Beautiful song. I couldn’t choose between this song and my next, a song from 1967 which was written and produced by Mark Wirtz and performed by Keith West. This song reached No. 1 in the UK and did well in Europe, though I’m not sure how well it crossed the Atlantic, but nevertheless worth a listen. Poor old Jack again fits into our “loner” category.

Count the days into years
Yes, eighty-two brings many fears
Yesterday’s laughter turns to tears

His arms and legs don’t feel so strong
His heart is weak, there’s something wrong
Opens windows in despair
Tries to breathe in some fresh air
His conscience cries, “Get on your feet
Without you, Jack, the town can’t eat”.

Grocer Jack, Grocer Jack,
get off your back,
go into town,
don’t let them down,
oh no, no.Grocer Jack, Grocer Jack,
get off your back,
go into town,
don’t let them down,
oh no, no.

The people that live in the town,
don’t understand – he’s never been known to miss his round.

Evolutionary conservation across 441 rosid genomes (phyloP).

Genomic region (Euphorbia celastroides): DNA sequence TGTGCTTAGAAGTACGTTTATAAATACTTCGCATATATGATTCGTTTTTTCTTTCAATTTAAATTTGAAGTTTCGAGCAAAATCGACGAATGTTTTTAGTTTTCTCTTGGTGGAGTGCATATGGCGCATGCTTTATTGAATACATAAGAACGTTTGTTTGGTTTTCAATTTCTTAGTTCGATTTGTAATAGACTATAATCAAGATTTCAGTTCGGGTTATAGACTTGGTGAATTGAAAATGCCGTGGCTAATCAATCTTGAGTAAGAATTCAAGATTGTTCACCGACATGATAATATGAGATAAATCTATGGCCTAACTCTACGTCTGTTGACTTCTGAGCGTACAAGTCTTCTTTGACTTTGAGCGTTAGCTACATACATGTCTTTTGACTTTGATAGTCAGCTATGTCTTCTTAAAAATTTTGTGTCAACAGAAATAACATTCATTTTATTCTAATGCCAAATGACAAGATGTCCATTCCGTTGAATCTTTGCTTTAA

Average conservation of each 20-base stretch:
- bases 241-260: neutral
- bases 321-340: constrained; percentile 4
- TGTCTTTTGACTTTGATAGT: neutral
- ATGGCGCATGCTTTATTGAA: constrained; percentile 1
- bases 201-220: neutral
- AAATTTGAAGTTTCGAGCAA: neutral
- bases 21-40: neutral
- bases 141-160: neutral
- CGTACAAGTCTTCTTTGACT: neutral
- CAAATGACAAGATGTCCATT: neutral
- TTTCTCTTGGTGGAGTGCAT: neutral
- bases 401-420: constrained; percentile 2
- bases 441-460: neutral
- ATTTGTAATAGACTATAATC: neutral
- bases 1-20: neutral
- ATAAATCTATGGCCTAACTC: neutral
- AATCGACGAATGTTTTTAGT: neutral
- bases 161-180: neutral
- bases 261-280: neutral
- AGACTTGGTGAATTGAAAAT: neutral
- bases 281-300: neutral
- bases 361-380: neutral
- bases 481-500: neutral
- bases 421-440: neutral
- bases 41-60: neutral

It’s ten o’clock, the housewives yell
“When Jack turns up, we’ll give him hell”.
Husbands moan at breakfast tables,
no milk, no eggs, no marmalade labels.
Mothers send their children out,
to Jack’s house to scream and shout.

Grocer Jack, Grocer Jack,
get off your back,
go into town,
don’t let them down,
oh no, no.Grocer Jack, Grocer Jack,
get off your back,
go into town,
don’t let them down

It’s Sunday morning, bright and clear,
lovely flowers decorate a marble square.
People cry and mourn away, think about the fateful day,
Now they wish they’d given Jack
more affection and respect,
The little children, dressed in black, don’t know what’s happened to old Jack.

Grocer Jack, Grocer Jack,
get off your back,
go into town,
don’t let them down,
oh no, no.Grocer Jack, Grocer Jack,
get off your back,
go into town,
don’t let them down,

Grocer Jack, Grocer Jack, is it true what Mummy said, you won’t come back. oh no, no.

Mark Wirtz, Excerpt from a Teenage Opera

Bathtime

This Naomi Klein book is interesting. Yes, it is bathtime once again 😀 .

I have already decided that she’ll need another listen, after I’ve read the others. There are too many details in it, really, to convey in an audiobook.